# Graphs of maximum degree three

I'm learning an algorithm for graphs of maximum degree three.

My question is: should the graph of that type have at least one vertex with degree three.

For example if the maximum degree of some graph is 2, can we say that this graph is maximum degree three.

Thank you

• It ultimately depends on the definition you use, but usually a "maximum" does not require a sharp bound. May 23, 2019 at 12:05
• Usually, "maximum degree 3" is really "maximum degree at most 3", i.e., "all vertices have degree at most 3". You could say "maximum degree exactly 3" if you want the maximum degree to be exactly 3. But the exact meaning really depends on the context. May 23, 2019 at 13:20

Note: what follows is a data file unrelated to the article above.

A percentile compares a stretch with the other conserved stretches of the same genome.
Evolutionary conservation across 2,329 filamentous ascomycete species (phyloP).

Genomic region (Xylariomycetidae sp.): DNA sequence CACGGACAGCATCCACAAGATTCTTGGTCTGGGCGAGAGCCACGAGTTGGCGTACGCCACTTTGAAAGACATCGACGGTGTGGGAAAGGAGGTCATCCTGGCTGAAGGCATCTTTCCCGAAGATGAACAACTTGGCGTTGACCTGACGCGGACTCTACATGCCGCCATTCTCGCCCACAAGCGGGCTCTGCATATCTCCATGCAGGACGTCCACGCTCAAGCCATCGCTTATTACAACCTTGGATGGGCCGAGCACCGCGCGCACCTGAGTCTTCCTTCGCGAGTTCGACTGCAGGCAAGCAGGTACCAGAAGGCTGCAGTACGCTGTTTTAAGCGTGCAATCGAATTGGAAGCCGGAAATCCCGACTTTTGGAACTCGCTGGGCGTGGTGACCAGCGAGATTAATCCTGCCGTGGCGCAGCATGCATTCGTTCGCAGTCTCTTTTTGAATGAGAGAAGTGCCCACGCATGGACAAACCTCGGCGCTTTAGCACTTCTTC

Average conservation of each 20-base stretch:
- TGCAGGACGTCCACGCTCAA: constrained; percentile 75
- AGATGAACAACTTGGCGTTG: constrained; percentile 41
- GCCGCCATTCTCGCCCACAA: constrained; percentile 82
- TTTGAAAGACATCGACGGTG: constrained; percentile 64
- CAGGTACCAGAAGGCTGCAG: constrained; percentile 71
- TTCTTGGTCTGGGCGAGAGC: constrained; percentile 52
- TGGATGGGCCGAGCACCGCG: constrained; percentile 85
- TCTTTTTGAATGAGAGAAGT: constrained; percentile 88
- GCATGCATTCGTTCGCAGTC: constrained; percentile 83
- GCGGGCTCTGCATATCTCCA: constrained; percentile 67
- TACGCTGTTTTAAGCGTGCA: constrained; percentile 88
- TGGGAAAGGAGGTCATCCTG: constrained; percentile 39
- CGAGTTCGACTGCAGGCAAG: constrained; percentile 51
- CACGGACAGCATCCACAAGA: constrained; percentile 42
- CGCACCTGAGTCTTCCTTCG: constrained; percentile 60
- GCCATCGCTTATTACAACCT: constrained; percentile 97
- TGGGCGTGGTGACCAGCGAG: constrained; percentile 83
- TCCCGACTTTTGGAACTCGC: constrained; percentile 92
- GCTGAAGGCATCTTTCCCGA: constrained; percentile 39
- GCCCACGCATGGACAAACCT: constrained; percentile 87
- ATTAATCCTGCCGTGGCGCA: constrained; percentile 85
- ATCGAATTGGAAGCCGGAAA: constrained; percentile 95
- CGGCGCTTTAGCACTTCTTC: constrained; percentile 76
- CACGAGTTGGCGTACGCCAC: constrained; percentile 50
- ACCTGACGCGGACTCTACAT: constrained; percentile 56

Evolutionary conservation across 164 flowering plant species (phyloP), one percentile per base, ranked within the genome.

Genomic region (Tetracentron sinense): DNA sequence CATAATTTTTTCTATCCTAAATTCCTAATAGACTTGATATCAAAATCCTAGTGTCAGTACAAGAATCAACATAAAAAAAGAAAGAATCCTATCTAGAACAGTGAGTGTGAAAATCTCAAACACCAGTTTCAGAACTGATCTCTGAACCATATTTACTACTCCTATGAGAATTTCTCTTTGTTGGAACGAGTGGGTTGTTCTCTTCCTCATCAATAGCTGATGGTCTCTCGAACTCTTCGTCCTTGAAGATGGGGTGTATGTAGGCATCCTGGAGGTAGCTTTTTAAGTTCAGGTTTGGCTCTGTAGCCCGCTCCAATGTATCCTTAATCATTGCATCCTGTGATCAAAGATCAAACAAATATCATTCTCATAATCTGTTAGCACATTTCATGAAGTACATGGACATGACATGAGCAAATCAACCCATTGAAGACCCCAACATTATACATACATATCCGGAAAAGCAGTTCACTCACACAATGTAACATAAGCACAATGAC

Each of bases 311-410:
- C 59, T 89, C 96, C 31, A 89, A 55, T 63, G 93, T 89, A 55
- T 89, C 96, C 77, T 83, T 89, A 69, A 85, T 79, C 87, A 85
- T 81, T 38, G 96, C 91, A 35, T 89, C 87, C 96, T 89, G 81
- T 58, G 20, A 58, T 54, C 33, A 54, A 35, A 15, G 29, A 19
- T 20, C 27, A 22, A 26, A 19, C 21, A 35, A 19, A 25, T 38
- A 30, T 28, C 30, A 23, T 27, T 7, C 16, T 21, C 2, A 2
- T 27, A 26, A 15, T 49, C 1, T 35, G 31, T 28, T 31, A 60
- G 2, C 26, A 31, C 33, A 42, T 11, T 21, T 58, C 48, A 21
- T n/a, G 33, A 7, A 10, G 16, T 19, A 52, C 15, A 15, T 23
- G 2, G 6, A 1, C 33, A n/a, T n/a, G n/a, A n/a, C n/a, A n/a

Similarly, a function of degree $$d$$ sometimes means a function of degree exactly $$d$$, and sometimes a function of degree at most $$d$$. In many contexts, the difference is immaterial. For example, a graph of maximum degree 3 on $$n$$ vertices has at most $$1.5n$$ edges – and this holds for both meanings.